Ecuador 2011 Part 2 - Finding my feet. The Itapoa experience. A trip to the jungle. A cloud forest
We set off from home at 5am for a 1 ½ hour drive.
Immediately out of Puerto Quito we see palm oil plantations and they
continue for the whole journey. Passing though some grubby towns or
settlements as town makes them sound nice. Most people are sitting
around as palm oil doesn't take much work, plant it, wait, harvest it.
Raul says that this area used to be some of the most beautiful forest.
reach a town and have breakfast, or a lunch as this will be the last
food for sometime. Once we reach our destination we meet the mule who is
to take our things to the forest. The car is left behind and with only
water bottles to carry we cross a plank footbridge and enter the
beginning of the forest. This is secondary forest, in that they have
chopped it down but as no-one wanted it allowed it to grow up again.
feature of the path is that it is made from mud, quite hard going. Soon
a wellies are muddy and a lot of our clothes. Gradually the path makes
more rises and falls and the going gets quite hard. Rain gear would have
you sweating as it is a humid place. Not the thing of the films we are
not covered in leeches and hacking through undergrowth. These are often
used muddy paths. We stop for lunch after 3 hours and the mule catches
us up. Sitting on some big leaves we eat a mixture of nuts and cereal
with some chocolate. We have lollipops to keep the blood sugar up and
provide some more energy. At this point half the water has gone from our
There is not much evidence of wildlife, but the sounds
of strange creatures and the odd birds flying past. We enter primary
forest though even then every so often we come across a clearing where
some one has tried to make a go of it, growing cacao, bananas, pigs or
cows. We arrive at the edge of the reserve after another hour. Still
there is quite some way to go with a grueling hill to climb.
the hill is the house. This area was semi-cleared by the previous
owners and the house was built, this has been extended by Raul. By house
I mean a platform on stilts with a roof. The only room is to one side
and quite small. The cooker is a box, open to the top and fueled with
We go down to the nearby stream and swim, bliss after the
heat and mud. Going in with wellies on and clothes in order to clean
Then as volunteers we help to cook and unpack. Two tents
are put into the room. Crockery is taken and washed in the stream. The
fire is got up and after a few hours we have a meal of rice, banana and
fish. In the dark strange glowing objects drift about in a variety of
colours. These turn out to be beetles with two glowing parts on the top
of their shells. Pretty soon there is nothing much to do but bed and a
good sleep after the long walk of the day.
Morning to the sound of the forest full of strange creatures unseen. We breakfast and then explore the reserve.
see Ocelot and jaguar footprints. Banana Toucans and eagles. Some of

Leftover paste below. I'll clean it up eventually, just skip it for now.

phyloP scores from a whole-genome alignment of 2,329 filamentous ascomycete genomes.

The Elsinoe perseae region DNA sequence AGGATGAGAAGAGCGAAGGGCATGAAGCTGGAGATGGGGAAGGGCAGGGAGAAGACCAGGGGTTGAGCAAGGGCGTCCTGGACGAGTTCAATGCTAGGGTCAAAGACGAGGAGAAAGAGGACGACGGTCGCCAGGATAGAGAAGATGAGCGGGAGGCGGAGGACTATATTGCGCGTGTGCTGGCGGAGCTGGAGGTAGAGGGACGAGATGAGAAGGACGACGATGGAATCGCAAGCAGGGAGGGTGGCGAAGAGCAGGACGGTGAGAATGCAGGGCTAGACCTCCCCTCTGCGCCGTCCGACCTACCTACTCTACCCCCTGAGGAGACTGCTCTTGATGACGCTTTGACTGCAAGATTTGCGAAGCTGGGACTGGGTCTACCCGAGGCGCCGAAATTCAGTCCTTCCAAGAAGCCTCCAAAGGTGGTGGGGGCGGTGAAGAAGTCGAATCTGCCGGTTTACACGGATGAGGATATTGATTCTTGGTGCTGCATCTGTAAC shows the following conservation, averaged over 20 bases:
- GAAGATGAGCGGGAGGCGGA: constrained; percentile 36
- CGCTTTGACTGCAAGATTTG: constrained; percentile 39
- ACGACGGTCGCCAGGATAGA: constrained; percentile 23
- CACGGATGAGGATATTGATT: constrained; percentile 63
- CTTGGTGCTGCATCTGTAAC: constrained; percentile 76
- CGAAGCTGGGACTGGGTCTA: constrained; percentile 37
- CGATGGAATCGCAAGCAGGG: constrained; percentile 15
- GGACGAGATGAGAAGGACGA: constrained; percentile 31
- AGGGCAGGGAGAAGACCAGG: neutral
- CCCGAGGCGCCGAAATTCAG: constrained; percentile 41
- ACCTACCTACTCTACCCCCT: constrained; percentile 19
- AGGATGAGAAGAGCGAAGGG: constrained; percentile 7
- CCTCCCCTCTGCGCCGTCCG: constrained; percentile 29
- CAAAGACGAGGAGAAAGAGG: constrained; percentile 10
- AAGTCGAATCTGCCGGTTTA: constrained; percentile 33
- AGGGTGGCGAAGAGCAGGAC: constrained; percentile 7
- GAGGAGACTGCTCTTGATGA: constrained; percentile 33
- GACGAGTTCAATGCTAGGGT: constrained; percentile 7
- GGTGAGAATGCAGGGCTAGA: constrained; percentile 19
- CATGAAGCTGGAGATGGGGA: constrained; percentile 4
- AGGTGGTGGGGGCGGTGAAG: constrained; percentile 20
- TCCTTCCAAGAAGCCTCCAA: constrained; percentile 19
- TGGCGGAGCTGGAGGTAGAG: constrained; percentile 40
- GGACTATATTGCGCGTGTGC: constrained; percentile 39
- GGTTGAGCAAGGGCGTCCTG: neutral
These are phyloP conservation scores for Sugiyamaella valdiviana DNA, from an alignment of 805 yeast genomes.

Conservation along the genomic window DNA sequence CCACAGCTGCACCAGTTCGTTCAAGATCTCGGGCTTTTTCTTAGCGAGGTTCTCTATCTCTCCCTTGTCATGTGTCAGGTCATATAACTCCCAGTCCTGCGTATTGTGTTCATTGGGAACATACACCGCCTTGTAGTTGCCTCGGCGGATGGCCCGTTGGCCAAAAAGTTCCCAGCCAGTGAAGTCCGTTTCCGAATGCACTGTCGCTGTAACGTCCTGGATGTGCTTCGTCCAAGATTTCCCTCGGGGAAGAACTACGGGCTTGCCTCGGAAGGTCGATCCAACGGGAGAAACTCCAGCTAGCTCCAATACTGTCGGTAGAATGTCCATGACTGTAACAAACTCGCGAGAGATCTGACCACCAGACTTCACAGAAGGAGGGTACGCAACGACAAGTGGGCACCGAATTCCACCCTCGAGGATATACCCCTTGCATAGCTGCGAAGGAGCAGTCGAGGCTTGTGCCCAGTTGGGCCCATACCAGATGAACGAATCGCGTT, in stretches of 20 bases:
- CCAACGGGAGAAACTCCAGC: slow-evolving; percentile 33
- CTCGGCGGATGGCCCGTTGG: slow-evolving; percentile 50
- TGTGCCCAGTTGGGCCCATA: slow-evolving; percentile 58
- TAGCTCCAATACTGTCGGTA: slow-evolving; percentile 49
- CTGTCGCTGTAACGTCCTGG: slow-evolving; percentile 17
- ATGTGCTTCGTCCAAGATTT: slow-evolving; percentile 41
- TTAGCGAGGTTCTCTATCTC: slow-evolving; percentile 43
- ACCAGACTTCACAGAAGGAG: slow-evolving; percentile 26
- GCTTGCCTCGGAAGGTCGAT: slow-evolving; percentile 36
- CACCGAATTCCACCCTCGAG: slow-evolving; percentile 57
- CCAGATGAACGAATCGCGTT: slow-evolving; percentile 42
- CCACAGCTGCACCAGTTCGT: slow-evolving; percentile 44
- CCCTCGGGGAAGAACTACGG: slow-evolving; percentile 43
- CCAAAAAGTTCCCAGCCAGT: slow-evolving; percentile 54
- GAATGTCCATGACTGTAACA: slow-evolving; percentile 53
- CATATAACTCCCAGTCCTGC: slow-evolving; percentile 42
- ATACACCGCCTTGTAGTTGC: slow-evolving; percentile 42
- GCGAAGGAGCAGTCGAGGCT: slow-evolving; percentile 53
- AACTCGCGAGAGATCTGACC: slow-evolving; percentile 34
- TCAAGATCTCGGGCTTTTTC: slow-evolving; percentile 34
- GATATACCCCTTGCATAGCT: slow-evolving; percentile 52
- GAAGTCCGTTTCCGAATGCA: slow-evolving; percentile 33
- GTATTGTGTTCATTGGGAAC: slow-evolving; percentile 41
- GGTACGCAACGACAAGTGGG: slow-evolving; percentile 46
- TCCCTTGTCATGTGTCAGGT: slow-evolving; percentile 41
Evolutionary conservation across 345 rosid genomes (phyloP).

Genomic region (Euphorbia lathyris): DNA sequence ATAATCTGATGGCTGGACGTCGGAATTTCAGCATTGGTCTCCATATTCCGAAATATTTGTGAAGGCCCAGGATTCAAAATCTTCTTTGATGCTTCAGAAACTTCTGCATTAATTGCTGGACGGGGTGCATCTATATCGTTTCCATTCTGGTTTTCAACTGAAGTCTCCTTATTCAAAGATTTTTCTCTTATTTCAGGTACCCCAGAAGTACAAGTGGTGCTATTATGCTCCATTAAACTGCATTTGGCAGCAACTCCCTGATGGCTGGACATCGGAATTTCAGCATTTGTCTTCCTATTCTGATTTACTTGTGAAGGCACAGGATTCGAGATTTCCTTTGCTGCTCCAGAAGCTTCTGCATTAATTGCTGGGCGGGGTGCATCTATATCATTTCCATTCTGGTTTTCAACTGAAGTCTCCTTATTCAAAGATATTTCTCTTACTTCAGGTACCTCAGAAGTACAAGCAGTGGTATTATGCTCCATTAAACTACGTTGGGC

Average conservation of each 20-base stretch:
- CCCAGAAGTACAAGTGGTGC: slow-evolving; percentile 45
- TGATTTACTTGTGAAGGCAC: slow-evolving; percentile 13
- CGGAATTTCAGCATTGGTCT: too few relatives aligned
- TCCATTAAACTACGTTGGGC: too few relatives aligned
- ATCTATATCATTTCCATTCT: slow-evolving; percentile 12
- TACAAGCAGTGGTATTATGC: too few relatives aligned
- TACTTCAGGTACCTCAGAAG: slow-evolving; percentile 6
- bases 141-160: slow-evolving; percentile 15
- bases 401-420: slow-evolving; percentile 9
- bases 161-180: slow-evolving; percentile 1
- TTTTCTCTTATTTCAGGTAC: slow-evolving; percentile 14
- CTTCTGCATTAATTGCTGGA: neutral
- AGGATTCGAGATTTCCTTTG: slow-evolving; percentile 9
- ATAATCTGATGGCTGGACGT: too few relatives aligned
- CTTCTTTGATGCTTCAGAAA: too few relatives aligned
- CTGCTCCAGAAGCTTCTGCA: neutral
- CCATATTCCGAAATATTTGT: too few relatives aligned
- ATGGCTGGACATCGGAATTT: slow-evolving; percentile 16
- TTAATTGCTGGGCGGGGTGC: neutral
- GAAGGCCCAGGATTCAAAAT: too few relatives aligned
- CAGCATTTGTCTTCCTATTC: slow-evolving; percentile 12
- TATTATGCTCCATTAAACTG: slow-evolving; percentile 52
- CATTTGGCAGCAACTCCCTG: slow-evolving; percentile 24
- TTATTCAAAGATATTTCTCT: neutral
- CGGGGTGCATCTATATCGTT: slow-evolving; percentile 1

the day is spent on a cleared area where the view of the surrounding
jungle is better, in the jungle it is hard to see anything.
The evening we return to the house, bathing, food and sleep.
this time my knees are hurting quite badly due to the paths, going down
hill hurts the most. I am given a sport bandage which helps a lot.
day we track various animals, see a lot of jaguar footprints. At one
point we see spider monkeys. They are killed by hunters easily as a
family as they confront the humans and can be picked off with a rifle.
Later we see howler monkeys who hide more and don’t confront. Looks like
they may be safer for awhile in the future.
All the time we hear
chainsaws in the distance and the world is closing in. The jungle is
regarded as desert by the locals as it produces no product. All of the
land is owned by someone. Many are waiting for the right price.
Indigenous tribes often sell their land and as the chief is in charge
the logging companies only need to bribe one man. Land that has been
cleared costs more to buy than primary rainforest as the owner regards
the clearing as work done.
The last afternoon we all relax a bit.
Next day involves the long walk back and a lot of pain from my knees.
we drive back through the endless palm oil plantations, here there is a
lack of wildlife though occasionally you do see an exotic brightly
coloured bird fly by. It seems that these are only fly catchers by the
road side as the humming birds and fruit eaters have moved away, there
being nothing for them to eat here.
This huge plantations are
mono-cultures and there is a bug that lays its eggs in the palm which
kills the tree, therefore they need to use a lot of insecticide. The old
rainforest soil is poor so it needs a lot of fertilizer.
takes two people to look after and harvest 50 hectares of palm oil. This
means the workers have a lot of time on their hands in which I spend
Back Puerto Quito
Other things being learnt here:
Making coffee by hand from harvesting onwards.
Making chocolate by hand from harvesting onwards.
Harvesting food from the forest.
Making rings from palm nuts.
Learning how to re-forest.
Listing and identifying wildlife.
Recording trees and growth.
Cutting back invasive plants in the secondary forest.
Cloud Forest 26-sept-11
take a trip to a cloud forest owned by a retired chap who wants to sell
some of his primary forest as he only has a small pension to live on.
He seems confused at to what people would want. Seems a shame as I am
sure many would pay to visit his forest if he opened up a path to its
heart. But it seems that the tourists he wants from Quito want a disco
by the stream. Which is not what conservation tourists would want.
trouble with all forest land is that the soil is poor. To grow anything
after the trees have gone needs a lot of fertilizer. The trees grew in
such a way to cope with the poor soil.
All pictures here: https://picasaweb.google.com/jtuijl